“We are constantly adding new, innovative attractions and entertainment to our parks and, with our broad array of pricing options, the value of a theme park visit is reflected in the unique experiences that only Disney can offer,” said Disney spokesperson Jessica Good.
Longtime Disney observer Munsil said these price increases at Disneyland point to a pattern of trying to manage park crowds, steering visitors away from high-attendance dates and toward days when crowds are usually lower.
“The broader message for the past several years is that Disney is trying to optimize park attendance to get a better experience for people paying full prices for a ticket and to maximize revenue,” Munsil told CNN Travel.
He pointed out it costs almost as much to operate Disneyland on a low attendance day as a high one. Evening out the peaks and valleys is good for the bottom line – “it’s the holy grail for theme park businesses.”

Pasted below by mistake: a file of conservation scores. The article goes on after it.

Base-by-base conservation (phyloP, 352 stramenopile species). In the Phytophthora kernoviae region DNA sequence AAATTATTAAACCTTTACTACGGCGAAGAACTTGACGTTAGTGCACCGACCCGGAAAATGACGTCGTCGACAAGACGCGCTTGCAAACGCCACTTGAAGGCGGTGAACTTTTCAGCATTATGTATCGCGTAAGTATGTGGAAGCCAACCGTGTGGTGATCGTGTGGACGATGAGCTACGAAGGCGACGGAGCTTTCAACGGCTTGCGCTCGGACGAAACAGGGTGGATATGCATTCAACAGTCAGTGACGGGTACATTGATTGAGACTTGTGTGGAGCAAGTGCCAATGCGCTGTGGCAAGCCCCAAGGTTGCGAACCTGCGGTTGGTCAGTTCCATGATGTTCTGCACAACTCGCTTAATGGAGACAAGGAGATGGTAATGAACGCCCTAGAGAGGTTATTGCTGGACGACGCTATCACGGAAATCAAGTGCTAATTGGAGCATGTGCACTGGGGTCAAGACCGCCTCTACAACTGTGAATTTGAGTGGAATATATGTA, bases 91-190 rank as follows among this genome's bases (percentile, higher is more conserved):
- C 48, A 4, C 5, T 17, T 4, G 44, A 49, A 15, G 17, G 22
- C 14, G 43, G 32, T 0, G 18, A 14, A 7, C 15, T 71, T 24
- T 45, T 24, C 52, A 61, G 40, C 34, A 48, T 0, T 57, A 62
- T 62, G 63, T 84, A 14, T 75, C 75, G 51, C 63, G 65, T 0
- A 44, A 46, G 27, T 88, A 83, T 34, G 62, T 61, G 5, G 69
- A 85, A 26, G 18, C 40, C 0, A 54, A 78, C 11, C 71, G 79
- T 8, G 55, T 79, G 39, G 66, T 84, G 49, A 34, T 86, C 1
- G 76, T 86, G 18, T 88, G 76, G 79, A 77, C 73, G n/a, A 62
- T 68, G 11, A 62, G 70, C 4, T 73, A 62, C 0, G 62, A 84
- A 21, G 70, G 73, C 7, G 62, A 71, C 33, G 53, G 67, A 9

That’s why you’re not seeing a price increase for a Tier 0 ticket but higher prices for other options, Munsil said. “They’d love to get more people in the low season and don’t need more in the high season. … I would expect more of this going forward.”
And what might be down the road for prices and options?
“Keep in mind that Disneyland has still not opted to make multiday ticket prices vary based on the dates covered. That’s an obvious move, and one that I expect them to eventually do,” Munsil said.
Historical prices at Disneyland
Disneyland was the first theme park for the Disney brand when it opened on July 17, 1955. And the opening day entry price back then might make someone scratching up almost 200 buckeroos for a high-demand date try to invent a time machine instead.
Munsil, who keeps historical records of Disney prices, said initial admission to the park was $1 for adults and 50 cents for kids. According to the US Inflation Calculator, that same $1 ticket should now cost $31. Clearly, Disneyland inflation has outstripped general inflation prices.